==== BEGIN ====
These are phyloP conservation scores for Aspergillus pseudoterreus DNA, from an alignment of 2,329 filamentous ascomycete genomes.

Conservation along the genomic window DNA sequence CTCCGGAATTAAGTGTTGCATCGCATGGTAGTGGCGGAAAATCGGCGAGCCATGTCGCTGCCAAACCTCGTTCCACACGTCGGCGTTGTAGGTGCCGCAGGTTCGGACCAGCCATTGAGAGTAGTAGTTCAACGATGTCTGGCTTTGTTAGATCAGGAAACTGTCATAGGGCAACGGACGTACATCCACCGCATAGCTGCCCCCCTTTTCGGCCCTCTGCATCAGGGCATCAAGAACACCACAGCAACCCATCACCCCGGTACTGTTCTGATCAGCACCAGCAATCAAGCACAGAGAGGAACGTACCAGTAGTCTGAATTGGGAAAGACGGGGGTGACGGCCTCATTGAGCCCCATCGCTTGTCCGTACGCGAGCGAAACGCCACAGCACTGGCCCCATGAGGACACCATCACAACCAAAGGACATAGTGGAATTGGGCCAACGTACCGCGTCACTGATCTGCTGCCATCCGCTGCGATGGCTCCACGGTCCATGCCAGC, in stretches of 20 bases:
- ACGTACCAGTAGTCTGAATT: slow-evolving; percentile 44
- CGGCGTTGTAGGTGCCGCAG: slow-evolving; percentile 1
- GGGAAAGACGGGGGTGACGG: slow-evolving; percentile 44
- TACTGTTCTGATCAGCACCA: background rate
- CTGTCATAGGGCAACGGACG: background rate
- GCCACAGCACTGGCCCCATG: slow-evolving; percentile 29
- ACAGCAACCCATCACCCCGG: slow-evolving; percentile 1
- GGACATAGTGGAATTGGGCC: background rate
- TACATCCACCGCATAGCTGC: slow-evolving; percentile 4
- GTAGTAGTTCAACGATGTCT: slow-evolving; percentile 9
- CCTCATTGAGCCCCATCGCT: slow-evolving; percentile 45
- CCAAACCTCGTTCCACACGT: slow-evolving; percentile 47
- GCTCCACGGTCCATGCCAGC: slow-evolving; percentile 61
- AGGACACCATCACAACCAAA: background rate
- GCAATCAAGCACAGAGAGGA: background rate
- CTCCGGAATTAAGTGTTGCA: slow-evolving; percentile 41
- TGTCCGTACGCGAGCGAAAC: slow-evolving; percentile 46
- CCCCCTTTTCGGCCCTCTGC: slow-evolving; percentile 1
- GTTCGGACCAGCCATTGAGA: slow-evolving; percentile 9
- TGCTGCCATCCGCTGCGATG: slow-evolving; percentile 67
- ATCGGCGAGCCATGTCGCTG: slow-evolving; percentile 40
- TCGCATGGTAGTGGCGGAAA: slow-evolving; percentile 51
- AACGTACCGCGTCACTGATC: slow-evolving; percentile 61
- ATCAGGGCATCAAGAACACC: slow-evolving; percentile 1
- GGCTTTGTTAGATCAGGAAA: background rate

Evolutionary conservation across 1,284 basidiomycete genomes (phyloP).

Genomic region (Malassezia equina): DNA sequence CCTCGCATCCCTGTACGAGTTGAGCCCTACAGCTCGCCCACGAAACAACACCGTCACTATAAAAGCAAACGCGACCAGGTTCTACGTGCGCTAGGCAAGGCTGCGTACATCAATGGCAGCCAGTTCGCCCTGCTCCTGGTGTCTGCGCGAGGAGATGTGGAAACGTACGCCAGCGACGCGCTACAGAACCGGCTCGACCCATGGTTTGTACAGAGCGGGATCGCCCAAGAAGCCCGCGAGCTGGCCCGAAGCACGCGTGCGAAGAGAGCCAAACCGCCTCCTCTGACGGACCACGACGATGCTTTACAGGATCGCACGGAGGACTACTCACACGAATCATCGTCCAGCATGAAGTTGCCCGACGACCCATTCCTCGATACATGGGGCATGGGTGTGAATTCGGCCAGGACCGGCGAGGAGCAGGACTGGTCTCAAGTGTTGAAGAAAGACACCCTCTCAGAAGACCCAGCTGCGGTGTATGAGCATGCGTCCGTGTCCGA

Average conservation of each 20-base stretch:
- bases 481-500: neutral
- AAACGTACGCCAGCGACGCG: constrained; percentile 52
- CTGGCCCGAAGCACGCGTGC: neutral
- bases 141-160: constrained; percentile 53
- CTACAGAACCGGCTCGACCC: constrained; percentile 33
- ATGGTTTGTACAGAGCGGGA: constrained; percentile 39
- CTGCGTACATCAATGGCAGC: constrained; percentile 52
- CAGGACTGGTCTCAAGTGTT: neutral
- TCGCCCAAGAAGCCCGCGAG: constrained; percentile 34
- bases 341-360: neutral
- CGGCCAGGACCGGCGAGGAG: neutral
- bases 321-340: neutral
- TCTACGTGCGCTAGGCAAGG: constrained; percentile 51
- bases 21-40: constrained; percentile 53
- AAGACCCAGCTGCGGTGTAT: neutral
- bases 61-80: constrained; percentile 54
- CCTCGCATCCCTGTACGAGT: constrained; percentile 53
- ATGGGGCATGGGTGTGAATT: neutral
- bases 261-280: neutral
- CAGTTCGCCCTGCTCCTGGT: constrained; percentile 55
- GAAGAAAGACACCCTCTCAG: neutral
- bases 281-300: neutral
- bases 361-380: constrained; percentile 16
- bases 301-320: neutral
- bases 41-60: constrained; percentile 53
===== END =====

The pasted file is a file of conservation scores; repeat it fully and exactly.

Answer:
These are phyloP conservation scores for Aspergillus pseudoterreus DNA, from an alignment of 2,329 filamentous ascomycete genomes.

Conservation along the genomic window DNA sequence CTCCGGAATTAAGTGTTGCATCGCATGGTAGTGGCGGAAAATCGGCGAGCCATGTCGCTGCCAAACCTCGTTCCACACGTCGGCGTTGTAGGTGCCGCAGGTTCGGACCAGCCATTGAGAGTAGTAGTTCAACGATGTCTGGCTTTGTTAGATCAGGAAACTGTCATAGGGCAACGGACGTACATCCACCGCATAGCTGCCCCCCTTTTCGGCCCTCTGCATCAGGGCATCAAGAACACCACAGCAACCCATCACCCCGGTACTGTTCTGATCAGCACCAGCAATCAAGCACAGAGAGGAACGTACCAGTAGTCTGAATTGGGAAAGACGGGGGTGACGGCCTCATTGAGCCCCATCGCTTGTCCGTACGCGAGCGAAACGCCACAGCACTGGCCCCATGAGGACACCATCACAACCAAAGGACATAGTGGAATTGGGCCAACGTACCGCGTCACTGATCTGCTGCCATCCGCTGCGATGGCTCCACGGTCCATGCCAGC, in stretches of 20 bases:
- ACGTACCAGTAGTCTGAATT: slow-evolving; percentile 44
- CGGCGTTGTAGGTGCCGCAG: slow-evolving; percentile 1
- GGGAAAGACGGGGGTGACGG: slow-evolving; percentile 44
- TACTGTTCTGATCAGCACCA: background rate
- CTGTCATAGGGCAACGGACG: background rate
- GCCACAGCACTGGCCCCATG: slow-evolving; percentile 29
- ACAGCAACCCATCACCCCGG: slow-evolving; percentile 1
- GGACATAGTGGAATTGGGCC: background rate
- TACATCCACCGCATAGCTGC: slow-evolving; percentile 4
- GTAGTAGTTCAACGATGTCT: slow-evolving; percentile 9
- CCTCATTGAGCCCCATCGCT: slow-evolving; percentile 45
- CCAAACCTCGTTCCACACGT: slow-evolving; percentile 47
- GCTCCACGGTCCATGCCAGC: slow-evolving; percentile 61
- AGGACACCATCACAACCAAA: background rate
- GCAATCAAGCACAGAGAGGA: background rate
- CTCCGGAATTAAGTGTTGCA: slow-evolving; percentile 41
- TGTCCGTACGCGAGCGAAAC: slow-evolving; percentile 46
- CCCCCTTTTCGGCCCTCTGC: slow-evolving; percentile 1
- GTTCGGACCAGCCATTGAGA: slow-evolving; percentile 9
- TGCTGCCATCCGCTGCGATG: slow-evolving; percentile 67
- ATCGGCGAGCCATGTCGCTG: slow-evolving; percentile 40
- TCGCATGGTAGTGGCGGAAA: slow-evolving; percentile 51
- AACGTACCGCGTCACTGATC: slow-evolving; percentile 61
- ATCAGGGCATCAAGAACACC: slow-evolving; percentile 1
- GGCTTTGTTAGATCAGGAAA: background rate

Evolutionary conservation across 1,284 basidiomycete genomes (phyloP).

Genomic region (Malassezia equina): DNA sequence CCTCGCATCCCTGTACGAGTTGAGCCCTACAGCTCGCCCACGAAACAACACCGTCACTATAAAAGCAAACGCGACCAGGTTCTACGTGCGCTAGGCAAGGCTGCGTACATCAATGGCAGCCAGTTCGCCCTGCTCCTGGTGTCTGCGCGAGGAGATGTGGAAACGTACGCCAGCGACGCGCTACAGAACCGGCTCGACCCATGGTTTGTACAGAGCGGGATCGCCCAAGAAGCCCGCGAGCTGGCCCGAAGCACGCGTGCGAAGAGAGCCAAACCGCCTCCTCTGACGGACCACGACGATGCTTTACAGGATCGCACGGAGGACTACTCACACGAATCATCGTCCAGCATGAAGTTGCCCGACGACCCATTCCTCGATACATGGGGCATGGGTGTGAATTCGGCCAGGACCGGCGAGGAGCAGGACTGGTCTCAAGTGTTGAAGAAAGACACCCTCTCAGAAGACCCAGCTGCGGTGTATGAGCATGCGTCCGTGTCCGA

Average conservation of each 20-base stretch:
- bases 481-500: neutral
- AAACGTACGCCAGCGACGCG: constrained; percentile 52
- CTGGCCCGAAGCACGCGTGC: neutral
- bases 141-160: constrained; percentile 53
- CTACAGAACCGGCTCGACCC: constrained; percentile 33
- ATGGTTTGTACAGAGCGGGA: constrained; percentile 39
- CTGCGTACATCAATGGCAGC: constrained; percentile 52
- CAGGACTGGTCTCAAGTGTT: neutral
- TCGCCCAAGAAGCCCGCGAG: constrained; percentile 34
- bases 341-360: neutral
- CGGCCAGGACCGGCGAGGAG: neutral
- bases 321-340: neutral
- TCTACGTGCGCTAGGCAAGG: constrained; percentile 51
- bases 21-40: constrained; percentile 53
- AAGACCCAGCTGCGGTGTAT: neutral
- bases 61-80: constrained; percentile 54
- CCTCGCATCCCTGTACGAGT: constrained; percentile 53
- ATGGGGCATGGGTGTGAATT: neutral
- bases 261-280: neutral
- CAGTTCGCCCTGCTCCTGGT: constrained; percentile 55
- GAAGAAAGACACCCTCTCAG: neutral
- bases 281-300: neutral
- bases 361-380: constrained; percentile 16
- bases 301-320: neutral
- bases 41-60: constrained; percentile 53